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I first came across the term ‘Solargraphy’ on this forum and was directed to website dedicated to the art of Solargraphy. This is a basic photographic method of recording the path of the Sun as the year progresses. This image commenced on 22 June 2019, the day after the Summer Solstice when the Sun was at its highest altitude in the noon day sky and finished on 22 December 2019, the Winter Solstice when the Sun is at its lowest point at noon. The silhouette of the neighbouring properties can also be made out in the picture. Using a basic pinhole camera I was able to record every clear day the track of the Sun across the southern sky, each day the Sun’s altitude was getting slightly lower. Whilst the camera is basic, the main challenge is to avoid water damage and as you can see from the image some rain has managed to find its way inside. However, the pinhole camera is cheap to make with the following purchases made via Amazon; 100 cable ties £5.49 20 35mm plastic film canisters £8.88 100 sheets of Ilford Multigrade 4 glossy photographic paper £25.98 The remaining items were already in the house (drill bit, tinfoil, electrical and duct tape). Given the potential for disaster I made two pinhole camera’s and one of them provided this image, the other was washed out due to rain water getting in. Making more than one camera certainly improves the chances of success. The camera's themselves were attached with cable ties to the down pipe of the guttering and facing South. Anyone wishing to learn more about Solargraphy and how to construct the pinhole camera should check out Tarja Trygg's website http://www.solargraphy.com/index.php .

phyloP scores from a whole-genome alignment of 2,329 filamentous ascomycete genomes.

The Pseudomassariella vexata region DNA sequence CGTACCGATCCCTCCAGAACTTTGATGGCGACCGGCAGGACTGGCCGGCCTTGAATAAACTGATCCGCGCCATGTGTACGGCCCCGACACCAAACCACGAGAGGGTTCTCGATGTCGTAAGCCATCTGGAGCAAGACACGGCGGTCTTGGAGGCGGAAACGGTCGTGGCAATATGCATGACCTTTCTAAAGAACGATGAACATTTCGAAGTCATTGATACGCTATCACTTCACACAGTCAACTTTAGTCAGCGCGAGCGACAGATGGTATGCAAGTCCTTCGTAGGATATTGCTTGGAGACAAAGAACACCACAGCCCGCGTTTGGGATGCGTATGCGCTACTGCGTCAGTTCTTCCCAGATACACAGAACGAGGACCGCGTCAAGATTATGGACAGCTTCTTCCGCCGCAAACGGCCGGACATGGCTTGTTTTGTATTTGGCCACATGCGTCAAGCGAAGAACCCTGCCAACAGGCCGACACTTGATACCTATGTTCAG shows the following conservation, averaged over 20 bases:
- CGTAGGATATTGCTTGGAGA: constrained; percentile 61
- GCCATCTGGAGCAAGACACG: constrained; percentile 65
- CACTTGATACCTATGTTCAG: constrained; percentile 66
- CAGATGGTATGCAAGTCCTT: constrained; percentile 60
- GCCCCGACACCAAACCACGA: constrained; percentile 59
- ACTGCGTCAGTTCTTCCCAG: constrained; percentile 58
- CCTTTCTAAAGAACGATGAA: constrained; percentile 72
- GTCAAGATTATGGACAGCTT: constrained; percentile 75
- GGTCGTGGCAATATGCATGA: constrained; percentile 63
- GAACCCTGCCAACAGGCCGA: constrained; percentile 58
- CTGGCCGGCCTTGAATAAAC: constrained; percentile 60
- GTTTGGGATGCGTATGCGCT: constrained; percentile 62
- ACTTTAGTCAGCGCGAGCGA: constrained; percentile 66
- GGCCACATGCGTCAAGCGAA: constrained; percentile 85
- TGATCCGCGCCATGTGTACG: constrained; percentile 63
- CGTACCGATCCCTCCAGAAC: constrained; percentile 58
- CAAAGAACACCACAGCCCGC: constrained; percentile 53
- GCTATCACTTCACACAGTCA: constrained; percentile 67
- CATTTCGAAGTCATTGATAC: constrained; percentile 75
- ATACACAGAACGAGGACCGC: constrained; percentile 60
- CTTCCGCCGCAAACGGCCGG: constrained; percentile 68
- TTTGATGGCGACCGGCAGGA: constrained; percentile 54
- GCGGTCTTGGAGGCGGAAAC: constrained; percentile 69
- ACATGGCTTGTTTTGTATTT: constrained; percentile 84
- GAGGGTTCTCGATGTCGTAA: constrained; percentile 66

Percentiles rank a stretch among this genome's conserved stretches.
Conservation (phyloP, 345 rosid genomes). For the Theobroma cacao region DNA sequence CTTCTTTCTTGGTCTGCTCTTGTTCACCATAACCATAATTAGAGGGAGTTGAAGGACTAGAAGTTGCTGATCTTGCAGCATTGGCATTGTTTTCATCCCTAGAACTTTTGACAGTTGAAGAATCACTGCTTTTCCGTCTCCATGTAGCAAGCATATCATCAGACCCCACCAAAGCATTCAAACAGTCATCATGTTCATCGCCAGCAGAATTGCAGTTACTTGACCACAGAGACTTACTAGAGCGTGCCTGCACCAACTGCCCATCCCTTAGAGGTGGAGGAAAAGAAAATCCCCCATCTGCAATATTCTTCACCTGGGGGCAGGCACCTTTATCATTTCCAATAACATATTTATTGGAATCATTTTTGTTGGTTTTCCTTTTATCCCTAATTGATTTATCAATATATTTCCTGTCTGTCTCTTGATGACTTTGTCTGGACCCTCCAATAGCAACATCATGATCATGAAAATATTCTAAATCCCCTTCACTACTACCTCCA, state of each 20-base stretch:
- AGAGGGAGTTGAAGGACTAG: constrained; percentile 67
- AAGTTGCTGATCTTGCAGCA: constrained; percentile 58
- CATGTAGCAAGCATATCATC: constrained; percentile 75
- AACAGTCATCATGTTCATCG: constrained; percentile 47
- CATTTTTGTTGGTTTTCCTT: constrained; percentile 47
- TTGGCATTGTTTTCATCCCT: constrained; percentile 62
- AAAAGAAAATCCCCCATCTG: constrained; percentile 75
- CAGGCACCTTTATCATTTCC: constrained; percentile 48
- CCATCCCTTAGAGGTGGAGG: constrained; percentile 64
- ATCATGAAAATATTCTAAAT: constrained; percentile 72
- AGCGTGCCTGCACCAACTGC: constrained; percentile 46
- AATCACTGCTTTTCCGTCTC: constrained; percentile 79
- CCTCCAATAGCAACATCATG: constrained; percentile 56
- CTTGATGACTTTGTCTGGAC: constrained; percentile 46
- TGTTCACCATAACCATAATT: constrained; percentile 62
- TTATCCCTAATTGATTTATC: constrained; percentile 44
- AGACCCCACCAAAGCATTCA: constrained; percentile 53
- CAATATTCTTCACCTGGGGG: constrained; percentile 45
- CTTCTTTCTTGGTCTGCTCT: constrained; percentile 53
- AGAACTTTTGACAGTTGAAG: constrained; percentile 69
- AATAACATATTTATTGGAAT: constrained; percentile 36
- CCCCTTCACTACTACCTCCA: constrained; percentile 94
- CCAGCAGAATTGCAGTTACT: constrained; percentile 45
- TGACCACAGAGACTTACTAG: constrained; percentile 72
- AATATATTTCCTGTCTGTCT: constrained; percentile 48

Six months has flown by…. Time to collect the solar graph we ‘planted’… Yes, a few days early to be collecting, but today is my last one in the office and I wasn’t thinking of doing a 124 mile round trip to collect from Leominster on the shortest day! What a lovely start to the day, a slippy stile and muddy walk! My first attempt at this location (Summer > Winter 2016) had been damaged – probably due to the shiny ‘foil’ pinhole being pecked out by an interested magpie! 2x previous photos of new solar graph in situ…(Above and below) The site from Google Maps: Kimbolton Church (Nr. Leominster) is in the centre. The solar graph is sited in that first tree-line (towards 10/11 o’clock), looking back to the church – thought it would make a nice view/foreground… This time, we had forgone the foil (you pin-prick it to get a fine hole and therefore sharper image recorded) and instead drilled (No 1 drill bit), straight into the tin. No bird was going to get through that!! Would this one fair better…? This was it’s rough view as seen this morning upon collection at 8.45am…. First impressions were good… the baked bean can pinhole camera looked to have survived it’s six months and was in remarkably good condition with hardly any rust – sheltered under the trees. Back at the office, second impressions were of a unremarkable small image and some image shift (double exposure)…. look how the church is double exposed on the original below…. ;-( I don’t think it was ‘vandalised’ if it had, it would have been ripped out and strewn across the hedgerow… ‘Mother Nature’…. perhaps…? More likely a horse or sheep rubbing up against the stake (or wire fence) – although I did try and protect it somewhat… (Above: Initial scan – 900DPI, Colour-Millions, mirror reversed on the horizontal plane, cropped). If this hasn’t worked, that’s 18 months from the first try (summer>winter 2016) – I didn’t have another pinhole camera prepared after the first go to put imediately back in place, so waited until this summer solstice in 2017 to try again. Again, I didn’t have another prepared to start again this morning either, so another camera would have to wait until summer 2018…. But…. With a little Photoshop magic, it’s amazing what can be achieved! Phew ? So, KIMBOLTON CHURCH SOLARGRAPH Summer > Winter 2017 Wishing you all a Merry Christmas! Damian